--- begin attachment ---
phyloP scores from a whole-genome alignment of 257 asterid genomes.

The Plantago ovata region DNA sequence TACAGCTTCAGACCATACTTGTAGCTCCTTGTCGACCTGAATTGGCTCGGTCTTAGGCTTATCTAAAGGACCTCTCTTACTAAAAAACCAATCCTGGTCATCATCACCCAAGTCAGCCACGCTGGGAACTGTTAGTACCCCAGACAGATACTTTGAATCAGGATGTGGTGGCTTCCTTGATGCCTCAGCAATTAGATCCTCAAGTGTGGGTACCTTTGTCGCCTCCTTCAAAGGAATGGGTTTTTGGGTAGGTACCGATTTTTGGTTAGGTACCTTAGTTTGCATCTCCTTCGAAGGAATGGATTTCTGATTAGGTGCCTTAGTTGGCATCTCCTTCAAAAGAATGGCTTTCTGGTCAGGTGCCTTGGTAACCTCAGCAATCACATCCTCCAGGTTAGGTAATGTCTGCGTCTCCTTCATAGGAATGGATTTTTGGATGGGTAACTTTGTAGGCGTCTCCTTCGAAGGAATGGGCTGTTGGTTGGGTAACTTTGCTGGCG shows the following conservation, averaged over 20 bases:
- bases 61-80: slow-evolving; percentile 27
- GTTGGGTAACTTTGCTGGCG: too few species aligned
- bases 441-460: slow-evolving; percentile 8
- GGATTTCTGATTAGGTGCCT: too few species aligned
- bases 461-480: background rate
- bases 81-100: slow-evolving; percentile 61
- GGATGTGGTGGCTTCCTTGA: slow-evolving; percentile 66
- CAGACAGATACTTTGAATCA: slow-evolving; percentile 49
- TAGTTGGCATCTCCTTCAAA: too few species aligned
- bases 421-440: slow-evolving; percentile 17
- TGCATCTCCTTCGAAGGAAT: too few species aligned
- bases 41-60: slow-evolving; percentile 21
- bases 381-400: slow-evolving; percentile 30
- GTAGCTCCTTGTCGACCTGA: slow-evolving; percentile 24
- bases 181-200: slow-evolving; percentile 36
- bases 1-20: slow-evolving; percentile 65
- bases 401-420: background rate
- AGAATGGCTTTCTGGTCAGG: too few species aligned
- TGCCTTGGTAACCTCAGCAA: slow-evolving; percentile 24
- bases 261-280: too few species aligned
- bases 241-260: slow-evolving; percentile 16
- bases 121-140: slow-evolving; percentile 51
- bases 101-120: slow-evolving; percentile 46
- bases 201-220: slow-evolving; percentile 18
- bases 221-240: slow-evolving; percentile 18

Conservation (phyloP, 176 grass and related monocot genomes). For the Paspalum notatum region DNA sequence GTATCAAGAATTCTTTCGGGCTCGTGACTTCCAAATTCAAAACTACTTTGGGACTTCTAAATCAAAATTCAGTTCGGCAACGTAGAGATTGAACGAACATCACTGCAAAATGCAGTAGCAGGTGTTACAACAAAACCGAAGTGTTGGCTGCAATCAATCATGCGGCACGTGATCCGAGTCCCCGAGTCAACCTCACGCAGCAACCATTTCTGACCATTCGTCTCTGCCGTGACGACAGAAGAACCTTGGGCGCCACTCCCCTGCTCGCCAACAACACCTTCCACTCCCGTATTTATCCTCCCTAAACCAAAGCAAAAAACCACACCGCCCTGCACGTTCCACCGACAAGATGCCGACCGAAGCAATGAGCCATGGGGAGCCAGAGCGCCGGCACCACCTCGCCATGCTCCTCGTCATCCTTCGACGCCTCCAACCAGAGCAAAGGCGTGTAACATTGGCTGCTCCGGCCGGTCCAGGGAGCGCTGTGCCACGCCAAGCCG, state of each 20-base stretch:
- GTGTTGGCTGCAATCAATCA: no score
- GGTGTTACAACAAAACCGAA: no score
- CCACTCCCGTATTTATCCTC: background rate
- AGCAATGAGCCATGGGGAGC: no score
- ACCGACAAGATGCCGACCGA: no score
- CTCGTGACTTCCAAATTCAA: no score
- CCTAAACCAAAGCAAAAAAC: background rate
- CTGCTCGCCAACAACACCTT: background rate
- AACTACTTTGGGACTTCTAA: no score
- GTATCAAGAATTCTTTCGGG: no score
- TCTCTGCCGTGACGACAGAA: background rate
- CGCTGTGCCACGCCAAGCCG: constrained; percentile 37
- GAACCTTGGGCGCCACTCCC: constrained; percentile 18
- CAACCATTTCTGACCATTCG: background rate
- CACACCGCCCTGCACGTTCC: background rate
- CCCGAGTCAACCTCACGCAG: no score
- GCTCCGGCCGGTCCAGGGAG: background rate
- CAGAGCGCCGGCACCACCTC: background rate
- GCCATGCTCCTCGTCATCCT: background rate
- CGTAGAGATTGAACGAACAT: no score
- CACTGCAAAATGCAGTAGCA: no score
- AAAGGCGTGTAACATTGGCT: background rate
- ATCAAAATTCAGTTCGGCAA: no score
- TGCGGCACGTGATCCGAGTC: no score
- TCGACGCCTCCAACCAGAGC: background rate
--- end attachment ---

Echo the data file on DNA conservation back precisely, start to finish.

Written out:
phyloP scores from a whole-genome alignment of 257 asterid genomes.

The Plantago ovata region DNA sequence TACAGCTTCAGACCATACTTGTAGCTCCTTGTCGACCTGAATTGGCTCGGTCTTAGGCTTATCTAAAGGACCTCTCTTACTAAAAAACCAATCCTGGTCATCATCACCCAAGTCAGCCACGCTGGGAACTGTTAGTACCCCAGACAGATACTTTGAATCAGGATGTGGTGGCTTCCTTGATGCCTCAGCAATTAGATCCTCAAGTGTGGGTACCTTTGTCGCCTCCTTCAAAGGAATGGGTTTTTGGGTAGGTACCGATTTTTGGTTAGGTACCTTAGTTTGCATCTCCTTCGAAGGAATGGATTTCTGATTAGGTGCCTTAGTTGGCATCTCCTTCAAAAGAATGGCTTTCTGGTCAGGTGCCTTGGTAACCTCAGCAATCACATCCTCCAGGTTAGGTAATGTCTGCGTCTCCTTCATAGGAATGGATTTTTGGATGGGTAACTTTGTAGGCGTCTCCTTCGAAGGAATGGGCTGTTGGTTGGGTAACTTTGCTGGCG shows the following conservation, averaged over 20 bases:
- bases 61-80: slow-evolving; percentile 27
- GTTGGGTAACTTTGCTGGCG: too few species aligned
- bases 441-460: slow-evolving; percentile 8
- GGATTTCTGATTAGGTGCCT: too few species aligned
- bases 461-480: background rate
- bases 81-100: slow-evolving; percentile 61
- GGATGTGGTGGCTTCCTTGA: slow-evolving; percentile 66
- CAGACAGATACTTTGAATCA: slow-evolving; percentile 49
- TAGTTGGCATCTCCTTCAAA: too few species aligned
- bases 421-440: slow-evolving; percentile 17
- TGCATCTCCTTCGAAGGAAT: too few species aligned
- bases 41-60: slow-evolving; percentile 21
- bases 381-400: slow-evolving; percentile 30
- GTAGCTCCTTGTCGACCTGA: slow-evolving; percentile 24
- bases 181-200: slow-evolving; percentile 36
- bases 1-20: slow-evolving; percentile 65
- bases 401-420: background rate
- AGAATGGCTTTCTGGTCAGG: too few species aligned
- TGCCTTGGTAACCTCAGCAA: slow-evolving; percentile 24
- bases 261-280: too few species aligned
- bases 241-260: slow-evolving; percentile 16
- bases 121-140: slow-evolving; percentile 51
- bases 101-120: slow-evolving; percentile 46
- bases 201-220: slow-evolving; percentile 18
- bases 221-240: slow-evolving; percentile 18

Conservation (phyloP, 176 grass and related monocot genomes). For the Paspalum notatum region DNA sequence GTATCAAGAATTCTTTCGGGCTCGTGACTTCCAAATTCAAAACTACTTTGGGACTTCTAAATCAAAATTCAGTTCGGCAACGTAGAGATTGAACGAACATCACTGCAAAATGCAGTAGCAGGTGTTACAACAAAACCGAAGTGTTGGCTGCAATCAATCATGCGGCACGTGATCCGAGTCCCCGAGTCAACCTCACGCAGCAACCATTTCTGACCATTCGTCTCTGCCGTGACGACAGAAGAACCTTGGGCGCCACTCCCCTGCTCGCCAACAACACCTTCCACTCCCGTATTTATCCTCCCTAAACCAAAGCAAAAAACCACACCGCCCTGCACGTTCCACCGACAAGATGCCGACCGAAGCAATGAGCCATGGGGAGCCAGAGCGCCGGCACCACCTCGCCATGCTCCTCGTCATCCTTCGACGCCTCCAACCAGAGCAAAGGCGTGTAACATTGGCTGCTCCGGCCGGTCCAGGGAGCGCTGTGCCACGCCAAGCCG, state of each 20-base stretch:
- GTGTTGGCTGCAATCAATCA: no score
- GGTGTTACAACAAAACCGAA: no score
- CCACTCCCGTATTTATCCTC: background rate
- AGCAATGAGCCATGGGGAGC: no score
- ACCGACAAGATGCCGACCGA: no score
- CTCGTGACTTCCAAATTCAA: no score
- CCTAAACCAAAGCAAAAAAC: background rate
- CTGCTCGCCAACAACACCTT: background rate
- AACTACTTTGGGACTTCTAA: no score
- GTATCAAGAATTCTTTCGGG: no score
- TCTCTGCCGTGACGACAGAA: background rate
- CGCTGTGCCACGCCAAGCCG: constrained; percentile 37
- GAACCTTGGGCGCCACTCCC: constrained; percentile 18
- CAACCATTTCTGACCATTCG: background rate
- CACACCGCCCTGCACGTTCC: background rate
- CCCGAGTCAACCTCACGCAG: no score
- GCTCCGGCCGGTCCAGGGAG: background rate
- CAGAGCGCCGGCACCACCTC: background rate
- GCCATGCTCCTCGTCATCCT: background rate
- CGTAGAGATTGAACGAACAT: no score
- CACTGCAAAATGCAGTAGCA: no score
- AAAGGCGTGTAACATTGGCT: background rate
- ATCAAAATTCAGTTCGGCAA: no score
- TGCGGCACGTGATCCGAGTC: no score
- TCGACGCCTCCAACCAGAGC: background rate